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Tuesday, October 18 • 4:40pm - 5:00pm
S4. Promoting Living Shorelines along waterfront properties: opportunities and challenges

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AUTHORS: Jeff Beal, Steve Rockwood, Kent Smith - Florida Fish and Wildlife Conservation Commission

ABSTRACT: Worldwide, the hardening of waterfront properties to reduce erosion using heavily-engineered solutions (eg, seawalls, revetments) threatens coastal waterbodies such as estuaries. These structures decrease littoral habitat, contribute to water quality degradation, and are often short-term expensive fixes. In tidal areas, they restrict adaptive management in lieu of stressors such Sea Level Rise, contributing to “coastal squeeze.” Techniques are currently available as alternatives to shoreline hardening using predominantly natural products (oyster shell, rock, coquina, natural fiber fabrics, native plants). These “Living Shorelines” often provide cost-effective long-term solutions to erosion while providing nutrient uptake and habitat for fish and wildlife. When properly designed and maintained, Living Shorelines afford the dissipation of wave energy, subsequent baffling of nearshore sediments, and, in places, accretion. Numerous successful Living Shorelines projects have been implemented throughout the southeastern U.S. In some locations, fringing tidal wetlands have been installed as a key component of these projects. As a result of recent changes to state and federal permitting requirements, these types of projects are gaining in popularity and ease of implementation. Challenges remain, however, in terms of promoting these concepts to public/private interests given the long-standing historical use of hardening techniques. Given recent Living Shoreline project successes, this practice is now a well-recognized tool for developing resiliency for shorelines along estuaries.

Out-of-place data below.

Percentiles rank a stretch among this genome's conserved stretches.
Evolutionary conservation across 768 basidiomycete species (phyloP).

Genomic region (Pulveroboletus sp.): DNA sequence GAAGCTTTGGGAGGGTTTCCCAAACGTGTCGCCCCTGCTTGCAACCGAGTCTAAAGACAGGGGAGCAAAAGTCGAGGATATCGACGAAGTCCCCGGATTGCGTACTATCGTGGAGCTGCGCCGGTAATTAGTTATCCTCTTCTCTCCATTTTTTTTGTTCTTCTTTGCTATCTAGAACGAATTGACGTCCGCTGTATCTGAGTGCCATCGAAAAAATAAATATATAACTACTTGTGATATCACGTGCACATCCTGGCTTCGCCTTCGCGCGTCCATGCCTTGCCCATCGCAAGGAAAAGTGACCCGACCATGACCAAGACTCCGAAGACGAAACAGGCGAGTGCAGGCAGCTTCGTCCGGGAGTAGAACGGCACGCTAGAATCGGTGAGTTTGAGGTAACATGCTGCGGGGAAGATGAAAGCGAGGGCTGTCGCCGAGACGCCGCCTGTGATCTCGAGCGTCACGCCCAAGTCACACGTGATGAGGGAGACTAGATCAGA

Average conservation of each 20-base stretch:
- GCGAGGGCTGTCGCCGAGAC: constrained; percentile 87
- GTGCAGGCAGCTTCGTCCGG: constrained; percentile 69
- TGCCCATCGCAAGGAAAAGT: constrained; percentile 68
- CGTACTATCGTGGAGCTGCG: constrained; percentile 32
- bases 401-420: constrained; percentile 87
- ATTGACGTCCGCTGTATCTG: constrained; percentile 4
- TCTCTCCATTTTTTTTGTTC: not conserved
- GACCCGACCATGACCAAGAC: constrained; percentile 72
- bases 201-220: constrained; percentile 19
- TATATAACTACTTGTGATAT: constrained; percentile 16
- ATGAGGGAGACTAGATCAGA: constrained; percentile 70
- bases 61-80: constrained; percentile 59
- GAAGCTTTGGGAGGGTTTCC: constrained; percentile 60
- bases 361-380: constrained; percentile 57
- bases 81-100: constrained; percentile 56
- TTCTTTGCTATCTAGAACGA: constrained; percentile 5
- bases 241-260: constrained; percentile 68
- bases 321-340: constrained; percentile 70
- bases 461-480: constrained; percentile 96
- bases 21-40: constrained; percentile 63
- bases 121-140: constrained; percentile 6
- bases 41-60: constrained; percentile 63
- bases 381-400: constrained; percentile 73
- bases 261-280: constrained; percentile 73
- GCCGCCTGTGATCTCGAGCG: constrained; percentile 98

Tuesday October 18, 2016 4:40pm - 5:00pm
Louisiana Room

Attendees (9)